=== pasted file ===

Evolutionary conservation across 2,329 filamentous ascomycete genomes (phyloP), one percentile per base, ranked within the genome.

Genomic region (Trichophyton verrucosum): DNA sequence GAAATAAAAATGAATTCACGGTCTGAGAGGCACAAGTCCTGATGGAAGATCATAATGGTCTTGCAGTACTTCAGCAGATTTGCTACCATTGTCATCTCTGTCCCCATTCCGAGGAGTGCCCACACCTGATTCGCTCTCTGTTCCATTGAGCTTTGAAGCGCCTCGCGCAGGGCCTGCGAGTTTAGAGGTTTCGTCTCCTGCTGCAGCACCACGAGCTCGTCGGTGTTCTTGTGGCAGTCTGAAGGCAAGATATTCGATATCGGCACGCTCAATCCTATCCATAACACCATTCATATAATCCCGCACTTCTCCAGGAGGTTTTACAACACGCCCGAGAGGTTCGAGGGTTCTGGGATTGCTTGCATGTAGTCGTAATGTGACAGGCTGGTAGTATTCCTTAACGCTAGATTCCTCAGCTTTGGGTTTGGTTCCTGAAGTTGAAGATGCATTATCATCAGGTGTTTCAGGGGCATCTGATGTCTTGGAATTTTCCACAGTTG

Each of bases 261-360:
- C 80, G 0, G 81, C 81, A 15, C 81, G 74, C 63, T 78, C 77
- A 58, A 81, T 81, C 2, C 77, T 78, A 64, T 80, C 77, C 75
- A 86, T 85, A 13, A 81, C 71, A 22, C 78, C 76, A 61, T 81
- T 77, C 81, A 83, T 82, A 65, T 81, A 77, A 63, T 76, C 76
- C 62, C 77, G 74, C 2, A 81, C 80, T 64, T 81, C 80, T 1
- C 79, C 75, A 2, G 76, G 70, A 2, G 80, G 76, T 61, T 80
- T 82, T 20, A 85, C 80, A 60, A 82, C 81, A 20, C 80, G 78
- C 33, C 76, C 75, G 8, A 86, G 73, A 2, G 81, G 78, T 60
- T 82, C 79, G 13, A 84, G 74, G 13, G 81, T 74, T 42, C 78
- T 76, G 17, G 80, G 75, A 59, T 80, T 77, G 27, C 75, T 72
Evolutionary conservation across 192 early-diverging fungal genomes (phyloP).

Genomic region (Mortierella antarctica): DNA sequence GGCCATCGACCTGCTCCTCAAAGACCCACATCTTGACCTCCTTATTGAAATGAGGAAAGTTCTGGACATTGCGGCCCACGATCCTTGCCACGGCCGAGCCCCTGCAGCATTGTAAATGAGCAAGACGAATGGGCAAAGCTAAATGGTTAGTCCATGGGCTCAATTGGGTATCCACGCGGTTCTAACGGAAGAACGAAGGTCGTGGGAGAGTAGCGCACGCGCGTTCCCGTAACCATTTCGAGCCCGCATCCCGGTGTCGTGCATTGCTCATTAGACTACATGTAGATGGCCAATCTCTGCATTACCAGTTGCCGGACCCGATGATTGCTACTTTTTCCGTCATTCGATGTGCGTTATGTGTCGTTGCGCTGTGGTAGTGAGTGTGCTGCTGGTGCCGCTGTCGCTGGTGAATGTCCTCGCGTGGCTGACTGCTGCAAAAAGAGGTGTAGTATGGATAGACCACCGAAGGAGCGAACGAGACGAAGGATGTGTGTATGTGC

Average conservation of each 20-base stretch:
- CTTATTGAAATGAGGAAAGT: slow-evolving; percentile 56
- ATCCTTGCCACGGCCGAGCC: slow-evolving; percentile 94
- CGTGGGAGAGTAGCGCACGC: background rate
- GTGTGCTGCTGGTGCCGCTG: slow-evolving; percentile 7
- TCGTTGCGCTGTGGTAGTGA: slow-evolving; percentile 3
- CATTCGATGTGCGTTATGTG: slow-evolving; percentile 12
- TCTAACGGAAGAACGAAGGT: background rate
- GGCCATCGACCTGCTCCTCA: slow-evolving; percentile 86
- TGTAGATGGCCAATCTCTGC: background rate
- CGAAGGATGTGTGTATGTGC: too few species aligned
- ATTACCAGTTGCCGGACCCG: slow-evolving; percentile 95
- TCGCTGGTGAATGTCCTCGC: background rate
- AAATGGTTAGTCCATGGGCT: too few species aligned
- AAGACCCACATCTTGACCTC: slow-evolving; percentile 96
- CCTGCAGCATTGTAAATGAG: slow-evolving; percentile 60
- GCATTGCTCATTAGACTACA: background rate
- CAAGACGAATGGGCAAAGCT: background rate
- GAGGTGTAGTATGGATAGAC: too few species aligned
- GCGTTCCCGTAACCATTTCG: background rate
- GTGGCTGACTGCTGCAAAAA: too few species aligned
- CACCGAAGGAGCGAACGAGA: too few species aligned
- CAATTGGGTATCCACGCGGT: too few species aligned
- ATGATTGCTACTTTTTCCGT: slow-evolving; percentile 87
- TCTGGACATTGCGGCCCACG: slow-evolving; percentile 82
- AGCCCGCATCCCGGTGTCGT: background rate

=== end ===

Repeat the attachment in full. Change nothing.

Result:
Evolutionary conservation across 2,329 filamentous ascomycete genomes (phyloP), one percentile per base, ranked within the genome.

Genomic region (Trichophyton verrucosum): DNA sequence GAAATAAAAATGAATTCACGGTCTGAGAGGCACAAGTCCTGATGGAAGATCATAATGGTCTTGCAGTACTTCAGCAGATTTGCTACCATTGTCATCTCTGTCCCCATTCCGAGGAGTGCCCACACCTGATTCGCTCTCTGTTCCATTGAGCTTTGAAGCGCCTCGCGCAGGGCCTGCGAGTTTAGAGGTTTCGTCTCCTGCTGCAGCACCACGAGCTCGTCGGTGTTCTTGTGGCAGTCTGAAGGCAAGATATTCGATATCGGCACGCTCAATCCTATCCATAACACCATTCATATAATCCCGCACTTCTCCAGGAGGTTTTACAACACGCCCGAGAGGTTCGAGGGTTCTGGGATTGCTTGCATGTAGTCGTAATGTGACAGGCTGGTAGTATTCCTTAACGCTAGATTCCTCAGCTTTGGGTTTGGTTCCTGAAGTTGAAGATGCATTATCATCAGGTGTTTCAGGGGCATCTGATGTCTTGGAATTTTCCACAGTTG

Each of bases 261-360:
- C 80, G 0, G 81, C 81, A 15, C 81, G 74, C 63, T 78, C 77
- A 58, A 81, T 81, C 2, C 77, T 78, A 64, T 80, C 77, C 75
- A 86, T 85, A 13, A 81, C 71, A 22, C 78, C 76, A 61, T 81
- T 77, C 81, A 83, T 82, A 65, T 81, A 77, A 63, T 76, C 76
- C 62, C 77, G 74, C 2, A 81, C 80, T 64, T 81, C 80, T 1
- C 79, C 75, A 2, G 76, G 70, A 2, G 80, G 76, T 61, T 80
- T 82, T 20, A 85, C 80, A 60, A 82, C 81, A 20, C 80, G 78
- C 33, C 76, C 75, G 8, A 86, G 73, A 2, G 81, G 78, T 60
- T 82, C 79, G 13, A 84, G 74, G 13, G 81, T 74, T 42, C 78
- T 76, G 17, G 80, G 75, A 59, T 80, T 77, G 27, C 75, T 72
Evolutionary conservation across 192 early-diverging fungal genomes (phyloP).

Genomic region (Mortierella antarctica): DNA sequence GGCCATCGACCTGCTCCTCAAAGACCCACATCTTGACCTCCTTATTGAAATGAGGAAAGTTCTGGACATTGCGGCCCACGATCCTTGCCACGGCCGAGCCCCTGCAGCATTGTAAATGAGCAAGACGAATGGGCAAAGCTAAATGGTTAGTCCATGGGCTCAATTGGGTATCCACGCGGTTCTAACGGAAGAACGAAGGTCGTGGGAGAGTAGCGCACGCGCGTTCCCGTAACCATTTCGAGCCCGCATCCCGGTGTCGTGCATTGCTCATTAGACTACATGTAGATGGCCAATCTCTGCATTACCAGTTGCCGGACCCGATGATTGCTACTTTTTCCGTCATTCGATGTGCGTTATGTGTCGTTGCGCTGTGGTAGTGAGTGTGCTGCTGGTGCCGCTGTCGCTGGTGAATGTCCTCGCGTGGCTGACTGCTGCAAAAAGAGGTGTAGTATGGATAGACCACCGAAGGAGCGAACGAGACGAAGGATGTGTGTATGTGC

Average conservation of each 20-base stretch:
- CTTATTGAAATGAGGAAAGT: slow-evolving; percentile 56
- ATCCTTGCCACGGCCGAGCC: slow-evolving; percentile 94
- CGTGGGAGAGTAGCGCACGC: background rate
- GTGTGCTGCTGGTGCCGCTG: slow-evolving; percentile 7
- TCGTTGCGCTGTGGTAGTGA: slow-evolving; percentile 3
- CATTCGATGTGCGTTATGTG: slow-evolving; percentile 12
- TCTAACGGAAGAACGAAGGT: background rate
- GGCCATCGACCTGCTCCTCA: slow-evolving; percentile 86
- TGTAGATGGCCAATCTCTGC: background rate
- CGAAGGATGTGTGTATGTGC: too few species aligned
- ATTACCAGTTGCCGGACCCG: slow-evolving; percentile 95
- TCGCTGGTGAATGTCCTCGC: background rate
- AAATGGTTAGTCCATGGGCT: too few species aligned
- AAGACCCACATCTTGACCTC: slow-evolving; percentile 96
- CCTGCAGCATTGTAAATGAG: slow-evolving; percentile 60
- GCATTGCTCATTAGACTACA: background rate
- CAAGACGAATGGGCAAAGCT: background rate
- GAGGTGTAGTATGGATAGAC: too few species aligned
- GCGTTCCCGTAACCATTTCG: background rate
- GTGGCTGACTGCTGCAAAAA: too few species aligned
- CACCGAAGGAGCGAACGAGA: too few species aligned
- CAATTGGGTATCCACGCGGT: too few species aligned
- ATGATTGCTACTTTTTCCGT: slow-evolving; percentile 87
- TCTGGACATTGCGGCCCACG: slow-evolving; percentile 82
- AGCCCGCATCCCGGTGTCGT: background rate